Maybe you’ve scrimped and saved to budget a trip to the industry conference this year because it’s crucially important to you—or maybe your boss is making you go. Either way, you need to get as much out of the conference as you can. Conferences can be a wonderful place to learn new things, to get the early word on upcoming trends, and to network with people in your industry, but they can also be a frustrating timesink if you don’t have a plan. Here are some tips on getting the most out of your conference experience.
You may be going to the conference to network with other people facing similar problems, or to present your company’s world-shaking new technology, or to find vendors for your upcoming product cycle. It doesn’t matter exactly where you’re going, it matters that you have your priorities straight. Have a mission statement for the conference and use that mission statement to prioritize your time management choices. “I’m here to pitch people on our email solution” means you should choose taking five strong leads to lunch over attending a panel on upcoming server operating systems; “I’m here to help the CEO plan our IT strategy” means just the opposite.
There are few things worse than trying to get things done with a tired brain and body, and when you add in jet lag and travel fatigue it just gets harder. Get a good night’s sleep during the conference, but more importantly, come into the conference with a sleep surplus, not a sleep deficit. Some of us are born travelers who step off a plane well-rested and ready to party, but others are going to be a slug until the next day. If you’re in the slug camp, then try to get to the conference a day or even two days early. Take a vacation day if you have to. That way, you walk into the opening session bright-eyed and in top form.
If it is humanly possible, have a room in the same hotel where the conference is being held, or one within a block or two at most. Your time is at a premium, and being able to sleep that extra twenty minutes and still make your schedule is invaluable. In addition, the conference hotel is going to have the highest density of conference attendees, obviously, and so your networking opportunities will be maximized.
Have a schedule and a plan for the events you’re going to hit well in advance. The conference brochure and website are your allies here. Keep the geography of the event in mind. Try not to schedule yourself for a panel at 9 AM in East Siberia and a seminar at 10 AM in The Western Expanse. Print out a Google Maps-style itinerary and map showing you where everything is and when you have to be there, so that you can go directly from point A to point B without spending a half-hour wandering lost through the lobbies.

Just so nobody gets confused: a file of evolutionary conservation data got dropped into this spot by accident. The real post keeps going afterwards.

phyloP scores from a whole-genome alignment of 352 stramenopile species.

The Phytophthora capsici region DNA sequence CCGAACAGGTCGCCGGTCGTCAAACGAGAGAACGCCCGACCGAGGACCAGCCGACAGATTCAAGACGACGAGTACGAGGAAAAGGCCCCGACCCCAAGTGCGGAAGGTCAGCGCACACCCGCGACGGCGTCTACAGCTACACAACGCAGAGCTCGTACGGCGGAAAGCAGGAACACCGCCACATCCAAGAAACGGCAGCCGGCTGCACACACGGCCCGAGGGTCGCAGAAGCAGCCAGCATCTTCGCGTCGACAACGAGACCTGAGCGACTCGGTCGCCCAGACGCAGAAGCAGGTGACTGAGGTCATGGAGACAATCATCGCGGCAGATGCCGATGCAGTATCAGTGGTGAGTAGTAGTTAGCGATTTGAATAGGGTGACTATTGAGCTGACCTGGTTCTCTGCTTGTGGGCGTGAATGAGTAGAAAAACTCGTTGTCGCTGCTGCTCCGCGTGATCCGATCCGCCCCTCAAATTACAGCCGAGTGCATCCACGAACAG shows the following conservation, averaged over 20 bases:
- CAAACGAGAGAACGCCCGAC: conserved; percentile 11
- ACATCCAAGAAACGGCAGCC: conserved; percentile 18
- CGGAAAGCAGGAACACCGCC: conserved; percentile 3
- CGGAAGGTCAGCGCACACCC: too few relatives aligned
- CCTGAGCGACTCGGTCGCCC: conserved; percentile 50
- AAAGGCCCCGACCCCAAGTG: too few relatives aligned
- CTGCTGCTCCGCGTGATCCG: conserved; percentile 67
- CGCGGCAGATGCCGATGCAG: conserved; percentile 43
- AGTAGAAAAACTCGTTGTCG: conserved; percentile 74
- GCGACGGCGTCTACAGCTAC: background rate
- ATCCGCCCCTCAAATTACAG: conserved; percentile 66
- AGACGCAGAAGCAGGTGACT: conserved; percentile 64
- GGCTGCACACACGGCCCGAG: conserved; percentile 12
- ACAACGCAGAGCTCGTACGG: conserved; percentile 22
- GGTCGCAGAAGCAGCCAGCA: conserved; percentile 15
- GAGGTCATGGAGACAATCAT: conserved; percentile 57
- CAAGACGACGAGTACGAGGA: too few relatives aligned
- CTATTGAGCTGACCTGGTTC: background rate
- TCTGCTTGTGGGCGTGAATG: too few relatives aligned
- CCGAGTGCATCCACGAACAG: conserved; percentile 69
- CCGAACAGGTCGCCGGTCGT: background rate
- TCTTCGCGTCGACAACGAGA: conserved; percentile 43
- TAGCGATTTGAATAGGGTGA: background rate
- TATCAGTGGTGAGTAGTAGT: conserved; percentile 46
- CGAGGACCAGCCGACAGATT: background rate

Business back at home is going to continue as usual in your absence, most likely, and if you’re spending all your time trying to manage it remotely, then why are you even bothering to go to the conference at all? Delegate your responsibilities well ahead of time and make sure that whoever is covering your beat is ready for your absence. Ideally you should get one email or text message a day from the home office, and that message should say “Everything’s fine, hope things are going well for you too.”
You’re probably going to want to post to social media about your conference experience, and taking a lot of pictures of you with people you’ve met makes for an easy and interesting post. “Here’s Dave shaking hands with Bill Gates!” It sounds cheesy, but people actually are interested to see a picture of Dave and Bill Gates. Plus, memorializing your meetings will cement those new contacts in your mind.
Everybody needs to eat, and most of us enjoy it. Use the social aspects of mealtime to network and to strengthen bonds with the people you’ve met. Don’t be obnoxious about it; nobody wants to hear your elevator pitch for the third time in between mouthfuls of lasagna. Mealtime is when people tend to lower their defenses and be more companionable. Take advantage of that and build relationships during that time.
If you’re at the conference to give out information more than to take it in, then have your pitch honed to perfection long before you get on the plane. Have an elevator pitch for those twenty-second conversations, and have a longer and more filled-out version for the people who brighten up and say “that’s fascinating, tell me more!”
Events become associated with hashtags long before the event actually opens. Know those hashtags in advance to optimize the value of your social media posts, whether you make them pre-event, during the event, or once you’re back home.
If you aren’t taking a picture, making a note, or actively posting something to your social media feed, put your phone away and concentrate on the human beings around you. (And try to save your social media posts for dead time like an empty elevator ride or a bathroom break.) You are at the conference to communicate with other people. Your phone isn’t going anywhere, but the other conference attendees are, so pay attention to them while you have them.
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